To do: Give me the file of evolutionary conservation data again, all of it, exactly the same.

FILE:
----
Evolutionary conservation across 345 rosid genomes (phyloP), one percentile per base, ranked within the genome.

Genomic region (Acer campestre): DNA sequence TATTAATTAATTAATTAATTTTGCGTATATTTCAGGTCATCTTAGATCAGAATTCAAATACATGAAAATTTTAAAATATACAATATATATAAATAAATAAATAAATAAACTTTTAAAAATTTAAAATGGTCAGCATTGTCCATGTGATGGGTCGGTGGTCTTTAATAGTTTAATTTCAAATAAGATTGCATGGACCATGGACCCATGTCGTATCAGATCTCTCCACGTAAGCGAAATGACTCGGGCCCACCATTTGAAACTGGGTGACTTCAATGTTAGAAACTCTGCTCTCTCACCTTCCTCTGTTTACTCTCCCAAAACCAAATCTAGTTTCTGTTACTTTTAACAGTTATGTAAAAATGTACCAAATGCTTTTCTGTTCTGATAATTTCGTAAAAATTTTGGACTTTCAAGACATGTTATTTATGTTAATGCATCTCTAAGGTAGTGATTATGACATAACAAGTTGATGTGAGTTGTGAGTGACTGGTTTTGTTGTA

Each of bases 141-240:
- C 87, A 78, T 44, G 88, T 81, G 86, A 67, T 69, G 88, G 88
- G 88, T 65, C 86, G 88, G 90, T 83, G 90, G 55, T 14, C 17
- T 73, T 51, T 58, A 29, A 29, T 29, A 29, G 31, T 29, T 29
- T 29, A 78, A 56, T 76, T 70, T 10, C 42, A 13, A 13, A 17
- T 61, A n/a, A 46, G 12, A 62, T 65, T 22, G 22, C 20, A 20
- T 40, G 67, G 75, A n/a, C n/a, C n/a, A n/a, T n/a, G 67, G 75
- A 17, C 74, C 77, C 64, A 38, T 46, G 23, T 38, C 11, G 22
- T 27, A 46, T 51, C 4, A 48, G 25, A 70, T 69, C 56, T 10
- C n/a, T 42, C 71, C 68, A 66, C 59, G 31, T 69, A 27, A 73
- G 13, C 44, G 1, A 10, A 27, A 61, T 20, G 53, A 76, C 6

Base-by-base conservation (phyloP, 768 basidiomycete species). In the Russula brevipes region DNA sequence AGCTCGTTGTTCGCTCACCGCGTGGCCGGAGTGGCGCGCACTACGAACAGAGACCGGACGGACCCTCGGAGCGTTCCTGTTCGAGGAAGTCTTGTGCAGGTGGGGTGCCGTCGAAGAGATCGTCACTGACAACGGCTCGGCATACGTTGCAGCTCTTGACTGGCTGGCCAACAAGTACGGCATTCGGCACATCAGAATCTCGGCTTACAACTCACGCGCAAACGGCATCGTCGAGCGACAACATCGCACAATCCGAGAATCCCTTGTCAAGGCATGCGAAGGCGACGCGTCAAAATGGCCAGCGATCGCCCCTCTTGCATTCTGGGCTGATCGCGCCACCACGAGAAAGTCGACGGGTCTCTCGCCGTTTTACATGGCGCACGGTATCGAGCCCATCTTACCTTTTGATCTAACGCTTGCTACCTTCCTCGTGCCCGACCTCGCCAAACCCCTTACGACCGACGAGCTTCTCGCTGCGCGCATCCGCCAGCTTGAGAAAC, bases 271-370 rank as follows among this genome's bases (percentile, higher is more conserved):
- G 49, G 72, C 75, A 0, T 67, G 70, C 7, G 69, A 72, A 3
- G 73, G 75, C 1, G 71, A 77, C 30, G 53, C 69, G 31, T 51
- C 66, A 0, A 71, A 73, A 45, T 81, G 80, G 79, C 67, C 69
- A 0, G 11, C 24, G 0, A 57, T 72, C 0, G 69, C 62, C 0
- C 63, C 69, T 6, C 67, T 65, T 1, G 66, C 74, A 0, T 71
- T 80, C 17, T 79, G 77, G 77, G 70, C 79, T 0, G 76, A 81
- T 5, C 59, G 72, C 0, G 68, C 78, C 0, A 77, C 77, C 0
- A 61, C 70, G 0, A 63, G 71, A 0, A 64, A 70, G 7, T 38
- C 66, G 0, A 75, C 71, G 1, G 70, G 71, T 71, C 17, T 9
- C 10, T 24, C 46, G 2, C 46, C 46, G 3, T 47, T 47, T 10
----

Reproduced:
Evolutionary conservation across 345 rosid genomes (phyloP), one percentile per base, ranked within the genome.

Genomic region (Acer campestre): DNA sequence TATTAATTAATTAATTAATTTTGCGTATATTTCAGGTCATCTTAGATCAGAATTCAAATACATGAAAATTTTAAAATATACAATATATATAAATAAATAAATAAATAAACTTTTAAAAATTTAAAATGGTCAGCATTGTCCATGTGATGGGTCGGTGGTCTTTAATAGTTTAATTTCAAATAAGATTGCATGGACCATGGACCCATGTCGTATCAGATCTCTCCACGTAAGCGAAATGACTCGGGCCCACCATTTGAAACTGGGTGACTTCAATGTTAGAAACTCTGCTCTCTCACCTTCCTCTGTTTACTCTCCCAAAACCAAATCTAGTTTCTGTTACTTTTAACAGTTATGTAAAAATGTACCAAATGCTTTTCTGTTCTGATAATTTCGTAAAAATTTTGGACTTTCAAGACATGTTATTTATGTTAATGCATCTCTAAGGTAGTGATTATGACATAACAAGTTGATGTGAGTTGTGAGTGACTGGTTTTGTTGTA

Each of bases 141-240:
- C 87, A 78, T 44, G 88, T 81, G 86, A 67, T 69, G 88, G 88
- G 88, T 65, C 86, G 88, G 90, T 83, G 90, G 55, T 14, C 17
- T 73, T 51, T 58, A 29, A 29, T 29, A 29, G 31, T 29, T 29
- T 29, A 78, A 56, T 76, T 70, T 10, C 42, A 13, A 13, A 17
- T 61, A n/a, A 46, G 12, A 62, T 65, T 22, G 22, C 20, A 20
- T 40, G 67, G 75, A n/a, C n/a, C n/a, A n/a, T n/a, G 67, G 75
- A 17, C 74, C 77, C 64, A 38, T 46, G 23, T 38, C 11, G 22
- T 27, A 46, T 51, C 4, A 48, G 25, A 70, T 69, C 56, T 10
- C n/a, T 42, C 71, C 68, A 66, C 59, G 31, T 69, A 27, A 73
- G 13, C 44, G 1, A 10, A 27, A 61, T 20, G 53, A 76, C 6

Base-by-base conservation (phyloP, 768 basidiomycete species). In the Russula brevipes region DNA sequence AGCTCGTTGTTCGCTCACCGCGTGGCCGGAGTGGCGCGCACTACGAACAGAGACCGGACGGACCCTCGGAGCGTTCCTGTTCGAGGAAGTCTTGTGCAGGTGGGGTGCCGTCGAAGAGATCGTCACTGACAACGGCTCGGCATACGTTGCAGCTCTTGACTGGCTGGCCAACAAGTACGGCATTCGGCACATCAGAATCTCGGCTTACAACTCACGCGCAAACGGCATCGTCGAGCGACAACATCGCACAATCCGAGAATCCCTTGTCAAGGCATGCGAAGGCGACGCGTCAAAATGGCCAGCGATCGCCCCTCTTGCATTCTGGGCTGATCGCGCCACCACGAGAAAGTCGACGGGTCTCTCGCCGTTTTACATGGCGCACGGTATCGAGCCCATCTTACCTTTTGATCTAACGCTTGCTACCTTCCTCGTGCCCGACCTCGCCAAACCCCTTACGACCGACGAGCTTCTCGCTGCGCGCATCCGCCAGCTTGAGAAAC, bases 271-370 rank as follows among this genome's bases (percentile, higher is more conserved):
- G 49, G 72, C 75, A 0, T 67, G 70, C 7, G 69, A 72, A 3
- G 73, G 75, C 1, G 71, A 77, C 30, G 53, C 69, G 31, T 51
- C 66, A 0, A 71, A 73, A 45, T 81, G 80, G 79, C 67, C 69
- A 0, G 11, C 24, G 0, A 57, T 72, C 0, G 69, C 62, C 0
- C 63, C 69, T 6, C 67, T 65, T 1, G 66, C 74, A 0, T 71
- T 80, C 17, T 79, G 77, G 77, G 70, C 79, T 0, G 76, A 81
- T 5, C 59, G 72, C 0, G 68, C 78, C 0, A 77, C 77, C 0
- A 61, C 70, G 0, A 63, G 71, A 0, A 64, A 70, G 7, T 38
- C 66, G 0, A 75, C 71, G 1, G 70, G 71, T 71, C 17, T 9
- C 10, T 24, C 46, G 2, C 46, C 46, G 3, T 47, T 47, T 10